Will Senate Republican Women Support the Paycheck Fairness Act?
A record 98 women will serve in the 113th Congress -- 20 women in the Senate, and 78 in the House. And in this new Congress, the gender chasmbetween both major parties is even more stark: Of the 20 women set to serve in the U.S. Senate come 2013, 16 are Democrats; of the 78 women in the House, 58 are Democrats. But Democratic women have indicated a desire to collaborate with their female colleagues across the aisle: Missouri Senator Claire McCaskillrecently indicated this, as did New York Senator Kirsten Gillibrand.
Is cooperation possible with respect to the Paycheck Fairness Act, an amendment to the Fair Labor Standards Act of 1938 that was rejected by the Senate this past June? So far, all signs point to a resounding "No." All Democratic women in the Senate supported the Paycheck Fairness Act, while all five Republican women in the Senate rejected it. There is clear evidence that party affiliation, not just gender, are the driving forces behind whether a legislator supports tougher policy to ensure fair pay. The Senate's heavily partisan vote count on the Paycheck Fairness Act when it was under consideration earlier this year reveals this. Chances of passing the law are a bit better since Democrats have increased their lead in the Senate by two votes -- though the law failed by eight votes.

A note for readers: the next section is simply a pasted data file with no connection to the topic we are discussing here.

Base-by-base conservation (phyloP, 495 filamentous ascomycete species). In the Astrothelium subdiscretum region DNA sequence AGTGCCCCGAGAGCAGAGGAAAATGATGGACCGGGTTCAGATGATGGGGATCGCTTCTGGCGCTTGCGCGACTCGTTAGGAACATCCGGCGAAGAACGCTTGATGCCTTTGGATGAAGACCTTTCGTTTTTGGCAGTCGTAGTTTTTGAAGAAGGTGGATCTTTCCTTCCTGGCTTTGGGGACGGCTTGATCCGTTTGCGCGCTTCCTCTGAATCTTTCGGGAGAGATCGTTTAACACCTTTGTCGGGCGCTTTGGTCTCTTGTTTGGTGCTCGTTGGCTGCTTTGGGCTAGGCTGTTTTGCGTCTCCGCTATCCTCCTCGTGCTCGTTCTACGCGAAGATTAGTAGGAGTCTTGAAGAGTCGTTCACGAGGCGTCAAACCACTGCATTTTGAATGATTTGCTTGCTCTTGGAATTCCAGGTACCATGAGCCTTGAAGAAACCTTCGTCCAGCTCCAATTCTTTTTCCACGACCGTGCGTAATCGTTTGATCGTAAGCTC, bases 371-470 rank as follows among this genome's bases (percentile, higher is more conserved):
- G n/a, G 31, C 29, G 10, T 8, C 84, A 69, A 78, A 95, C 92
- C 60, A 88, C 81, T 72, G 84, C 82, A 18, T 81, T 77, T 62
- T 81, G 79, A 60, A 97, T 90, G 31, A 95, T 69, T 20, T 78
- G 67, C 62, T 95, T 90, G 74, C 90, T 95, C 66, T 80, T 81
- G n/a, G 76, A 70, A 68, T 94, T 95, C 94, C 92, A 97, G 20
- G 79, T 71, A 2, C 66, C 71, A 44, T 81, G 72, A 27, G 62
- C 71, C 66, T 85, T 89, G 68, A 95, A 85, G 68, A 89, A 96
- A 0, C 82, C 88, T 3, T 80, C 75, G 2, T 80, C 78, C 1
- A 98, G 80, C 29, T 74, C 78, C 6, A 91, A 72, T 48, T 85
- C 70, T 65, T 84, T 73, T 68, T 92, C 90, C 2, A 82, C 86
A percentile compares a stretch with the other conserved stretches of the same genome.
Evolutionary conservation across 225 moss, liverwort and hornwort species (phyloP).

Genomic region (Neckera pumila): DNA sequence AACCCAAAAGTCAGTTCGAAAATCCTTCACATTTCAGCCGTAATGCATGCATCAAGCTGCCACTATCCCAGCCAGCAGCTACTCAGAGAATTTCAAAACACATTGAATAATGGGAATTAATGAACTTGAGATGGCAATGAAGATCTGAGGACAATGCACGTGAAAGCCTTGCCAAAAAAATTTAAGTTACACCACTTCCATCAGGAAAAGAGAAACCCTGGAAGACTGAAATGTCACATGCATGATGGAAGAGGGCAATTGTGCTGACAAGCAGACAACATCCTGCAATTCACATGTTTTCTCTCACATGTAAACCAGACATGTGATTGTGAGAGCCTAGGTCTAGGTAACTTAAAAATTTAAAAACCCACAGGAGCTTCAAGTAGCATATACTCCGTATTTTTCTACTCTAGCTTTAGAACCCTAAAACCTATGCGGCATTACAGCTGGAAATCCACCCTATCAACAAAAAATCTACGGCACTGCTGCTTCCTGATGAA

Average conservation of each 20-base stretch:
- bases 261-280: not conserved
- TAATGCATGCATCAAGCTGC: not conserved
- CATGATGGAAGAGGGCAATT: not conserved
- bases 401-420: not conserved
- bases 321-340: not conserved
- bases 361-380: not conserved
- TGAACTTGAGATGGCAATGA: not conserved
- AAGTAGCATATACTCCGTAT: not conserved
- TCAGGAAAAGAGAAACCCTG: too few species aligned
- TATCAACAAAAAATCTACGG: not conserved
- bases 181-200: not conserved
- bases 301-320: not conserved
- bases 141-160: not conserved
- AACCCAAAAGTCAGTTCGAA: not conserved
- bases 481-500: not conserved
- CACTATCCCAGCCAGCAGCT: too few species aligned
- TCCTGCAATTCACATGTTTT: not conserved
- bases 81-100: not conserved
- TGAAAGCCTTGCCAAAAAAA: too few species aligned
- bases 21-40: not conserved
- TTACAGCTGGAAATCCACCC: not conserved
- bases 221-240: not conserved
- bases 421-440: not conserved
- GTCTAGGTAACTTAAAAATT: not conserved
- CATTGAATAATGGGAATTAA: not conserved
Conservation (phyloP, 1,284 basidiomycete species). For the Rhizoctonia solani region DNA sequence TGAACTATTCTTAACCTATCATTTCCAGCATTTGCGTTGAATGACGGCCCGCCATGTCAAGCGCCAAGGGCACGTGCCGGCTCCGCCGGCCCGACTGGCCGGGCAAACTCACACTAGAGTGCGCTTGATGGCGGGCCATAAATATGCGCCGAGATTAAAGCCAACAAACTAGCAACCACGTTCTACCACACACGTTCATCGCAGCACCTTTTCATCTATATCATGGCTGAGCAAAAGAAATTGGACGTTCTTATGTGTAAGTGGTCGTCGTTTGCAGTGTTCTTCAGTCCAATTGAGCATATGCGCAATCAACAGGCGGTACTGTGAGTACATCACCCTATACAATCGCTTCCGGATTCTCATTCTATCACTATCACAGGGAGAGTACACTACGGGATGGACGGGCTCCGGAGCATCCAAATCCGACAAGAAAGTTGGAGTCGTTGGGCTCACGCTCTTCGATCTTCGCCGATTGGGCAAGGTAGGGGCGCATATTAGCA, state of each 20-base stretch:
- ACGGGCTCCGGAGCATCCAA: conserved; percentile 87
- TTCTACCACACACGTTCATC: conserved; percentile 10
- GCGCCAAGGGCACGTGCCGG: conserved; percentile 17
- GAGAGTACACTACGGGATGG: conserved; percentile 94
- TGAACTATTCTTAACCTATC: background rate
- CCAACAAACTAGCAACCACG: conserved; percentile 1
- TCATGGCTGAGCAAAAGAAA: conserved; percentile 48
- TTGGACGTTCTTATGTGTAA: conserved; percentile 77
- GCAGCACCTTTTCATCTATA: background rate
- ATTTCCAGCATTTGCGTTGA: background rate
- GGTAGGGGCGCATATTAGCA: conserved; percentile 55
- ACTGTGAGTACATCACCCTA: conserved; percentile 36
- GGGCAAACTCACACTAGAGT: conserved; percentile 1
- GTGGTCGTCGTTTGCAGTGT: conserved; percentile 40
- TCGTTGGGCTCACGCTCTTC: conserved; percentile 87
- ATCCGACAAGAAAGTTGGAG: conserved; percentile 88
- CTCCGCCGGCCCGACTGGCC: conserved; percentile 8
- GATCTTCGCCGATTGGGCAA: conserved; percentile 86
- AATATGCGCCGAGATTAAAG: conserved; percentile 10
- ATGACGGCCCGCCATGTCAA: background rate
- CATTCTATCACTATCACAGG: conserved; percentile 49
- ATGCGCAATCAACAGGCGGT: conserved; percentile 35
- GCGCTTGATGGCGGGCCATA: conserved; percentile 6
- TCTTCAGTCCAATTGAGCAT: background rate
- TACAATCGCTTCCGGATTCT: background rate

Why did Republican women in the Senate join their party in opposing the Paycheck Fairness Act?